Today, April 28, is the feast day of St. Gianna Beretta Molla, a married saint whom we profiled earlier in our married saints series. In honor of St. Gianna’s feast day, today’s Sunday Pope Quote comes from the 2004 mass in which Bl. John Paul II canonized St. Gianna along with five others.
Bl. Pope John Paul II: “Gianna Beretta Molla was a simple, but more than ever, significant messenger of divine love. In a letter to her future husband a few days before their marriage, she wrote: ‘Love is the most beautiful sentiment the Lord has put into the soul of men and women’.
Following the example of Christ, who ‘having loved his own…loved them to the end’ (Jn 13:1), this holy mother of a family remained heroically faithful to the commitment she made on the day of her marriage. The extreme sacrifice she sealed with her life testifies that only those who have the courage to give of themselves totally to God and to others are able to fulfill themselves.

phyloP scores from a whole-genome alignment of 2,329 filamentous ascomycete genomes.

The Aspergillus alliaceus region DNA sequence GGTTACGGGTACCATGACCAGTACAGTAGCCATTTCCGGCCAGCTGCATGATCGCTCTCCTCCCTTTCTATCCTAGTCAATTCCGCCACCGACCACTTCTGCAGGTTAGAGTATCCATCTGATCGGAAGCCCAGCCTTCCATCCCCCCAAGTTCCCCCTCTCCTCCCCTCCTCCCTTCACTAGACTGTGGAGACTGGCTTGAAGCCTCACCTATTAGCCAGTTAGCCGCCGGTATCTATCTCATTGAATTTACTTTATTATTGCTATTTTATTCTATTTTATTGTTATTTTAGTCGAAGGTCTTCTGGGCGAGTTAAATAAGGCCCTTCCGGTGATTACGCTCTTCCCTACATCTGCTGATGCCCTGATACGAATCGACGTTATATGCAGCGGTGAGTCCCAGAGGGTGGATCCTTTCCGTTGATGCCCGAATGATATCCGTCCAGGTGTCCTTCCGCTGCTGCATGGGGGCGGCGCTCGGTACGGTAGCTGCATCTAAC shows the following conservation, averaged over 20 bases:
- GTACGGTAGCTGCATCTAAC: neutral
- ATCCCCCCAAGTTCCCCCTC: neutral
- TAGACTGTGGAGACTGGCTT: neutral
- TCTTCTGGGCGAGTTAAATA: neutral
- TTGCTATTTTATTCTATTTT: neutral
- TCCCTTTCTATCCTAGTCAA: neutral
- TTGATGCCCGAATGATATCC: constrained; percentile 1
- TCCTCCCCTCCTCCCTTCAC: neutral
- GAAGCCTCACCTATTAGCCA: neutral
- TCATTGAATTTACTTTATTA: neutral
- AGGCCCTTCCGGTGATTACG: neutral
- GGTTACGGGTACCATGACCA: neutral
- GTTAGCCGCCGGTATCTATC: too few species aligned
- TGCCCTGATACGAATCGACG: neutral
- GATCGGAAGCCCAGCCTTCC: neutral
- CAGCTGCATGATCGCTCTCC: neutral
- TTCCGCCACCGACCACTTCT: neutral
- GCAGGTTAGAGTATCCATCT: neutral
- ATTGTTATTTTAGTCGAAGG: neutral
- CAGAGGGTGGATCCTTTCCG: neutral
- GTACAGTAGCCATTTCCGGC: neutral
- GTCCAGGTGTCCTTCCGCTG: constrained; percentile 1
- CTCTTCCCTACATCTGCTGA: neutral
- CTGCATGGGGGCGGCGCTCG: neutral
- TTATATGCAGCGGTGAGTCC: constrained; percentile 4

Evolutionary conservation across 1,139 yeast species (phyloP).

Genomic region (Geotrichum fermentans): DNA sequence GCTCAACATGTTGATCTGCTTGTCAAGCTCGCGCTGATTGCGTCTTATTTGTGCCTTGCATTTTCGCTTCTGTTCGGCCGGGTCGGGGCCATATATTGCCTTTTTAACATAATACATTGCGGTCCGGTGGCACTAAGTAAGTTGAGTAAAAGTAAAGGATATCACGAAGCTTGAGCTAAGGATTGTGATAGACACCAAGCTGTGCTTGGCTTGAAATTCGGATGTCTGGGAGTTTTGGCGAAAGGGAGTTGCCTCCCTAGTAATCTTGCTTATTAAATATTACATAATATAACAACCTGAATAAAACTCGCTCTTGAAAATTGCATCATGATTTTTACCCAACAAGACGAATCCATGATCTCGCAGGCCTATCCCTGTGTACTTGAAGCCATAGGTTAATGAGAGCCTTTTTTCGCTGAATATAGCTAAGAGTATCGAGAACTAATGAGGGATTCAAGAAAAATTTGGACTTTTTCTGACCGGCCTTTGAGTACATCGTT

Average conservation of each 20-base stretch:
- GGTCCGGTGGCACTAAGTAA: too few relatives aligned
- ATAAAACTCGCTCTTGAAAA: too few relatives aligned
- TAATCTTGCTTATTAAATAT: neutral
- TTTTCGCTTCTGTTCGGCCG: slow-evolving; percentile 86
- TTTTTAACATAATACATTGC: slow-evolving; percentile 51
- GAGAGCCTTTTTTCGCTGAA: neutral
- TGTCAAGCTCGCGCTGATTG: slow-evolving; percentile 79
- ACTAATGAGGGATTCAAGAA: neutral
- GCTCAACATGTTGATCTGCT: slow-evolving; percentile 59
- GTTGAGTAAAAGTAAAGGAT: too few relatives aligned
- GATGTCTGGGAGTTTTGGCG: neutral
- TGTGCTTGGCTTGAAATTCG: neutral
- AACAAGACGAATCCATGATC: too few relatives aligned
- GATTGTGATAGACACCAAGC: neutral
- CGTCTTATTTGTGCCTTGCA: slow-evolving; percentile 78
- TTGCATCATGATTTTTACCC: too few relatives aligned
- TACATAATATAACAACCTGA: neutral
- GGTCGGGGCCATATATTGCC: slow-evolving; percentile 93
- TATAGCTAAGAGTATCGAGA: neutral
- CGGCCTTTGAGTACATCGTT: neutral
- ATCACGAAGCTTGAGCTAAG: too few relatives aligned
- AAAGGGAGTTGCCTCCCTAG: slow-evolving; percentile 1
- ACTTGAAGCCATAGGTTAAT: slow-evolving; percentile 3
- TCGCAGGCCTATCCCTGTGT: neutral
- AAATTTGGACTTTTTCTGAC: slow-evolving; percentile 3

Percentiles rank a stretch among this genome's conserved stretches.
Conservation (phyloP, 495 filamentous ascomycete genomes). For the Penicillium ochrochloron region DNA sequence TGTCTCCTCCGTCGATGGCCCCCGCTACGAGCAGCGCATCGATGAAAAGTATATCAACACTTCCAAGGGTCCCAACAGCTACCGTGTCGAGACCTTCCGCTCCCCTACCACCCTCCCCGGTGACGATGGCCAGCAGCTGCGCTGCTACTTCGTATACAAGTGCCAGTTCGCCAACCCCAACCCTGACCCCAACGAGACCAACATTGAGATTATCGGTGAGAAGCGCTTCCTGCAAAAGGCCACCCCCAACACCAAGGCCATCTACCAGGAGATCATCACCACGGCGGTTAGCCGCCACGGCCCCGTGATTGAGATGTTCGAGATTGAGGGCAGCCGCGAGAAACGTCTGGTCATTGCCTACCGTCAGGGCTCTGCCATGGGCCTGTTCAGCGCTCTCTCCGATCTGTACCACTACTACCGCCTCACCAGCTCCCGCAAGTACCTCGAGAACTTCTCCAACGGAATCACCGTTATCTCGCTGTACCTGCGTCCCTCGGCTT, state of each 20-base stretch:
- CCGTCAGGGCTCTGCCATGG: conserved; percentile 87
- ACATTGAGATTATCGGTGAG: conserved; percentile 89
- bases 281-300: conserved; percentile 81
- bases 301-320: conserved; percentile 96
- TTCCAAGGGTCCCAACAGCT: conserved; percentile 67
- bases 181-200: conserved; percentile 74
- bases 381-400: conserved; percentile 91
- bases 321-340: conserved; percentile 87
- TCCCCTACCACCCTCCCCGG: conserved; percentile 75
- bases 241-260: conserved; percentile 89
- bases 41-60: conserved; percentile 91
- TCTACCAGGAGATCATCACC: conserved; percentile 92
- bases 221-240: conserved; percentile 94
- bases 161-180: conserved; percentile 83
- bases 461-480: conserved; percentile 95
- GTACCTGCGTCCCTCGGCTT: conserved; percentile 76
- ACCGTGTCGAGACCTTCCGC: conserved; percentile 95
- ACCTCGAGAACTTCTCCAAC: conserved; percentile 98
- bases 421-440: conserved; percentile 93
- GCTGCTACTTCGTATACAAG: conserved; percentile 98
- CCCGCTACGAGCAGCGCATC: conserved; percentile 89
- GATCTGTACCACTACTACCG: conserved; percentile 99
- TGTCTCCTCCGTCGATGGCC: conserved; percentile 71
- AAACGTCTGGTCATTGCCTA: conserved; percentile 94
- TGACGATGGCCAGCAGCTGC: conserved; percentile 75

Through the example of Gianna Beretta Molla, may our age rediscover the pure, chaste and fruitful beauty of conjugal love, lived as a response to the divine call!”
- Homily at the Canonization of Six New Saints (May 16, 2004), emphasis added
Apr. 7, 2013
In late January or early February, the Pope begins the judicial year with an address to the Roman Rota, the Church’s appellate court. In 2002, Pope John Paul II used the occasion to discuss how indissolubility is good for both the family and the common good, because annulments are large part of the tribunal’s work.
I want to examine indissolubility as a good for spouses, for children, for the Church and for the whole of humanity.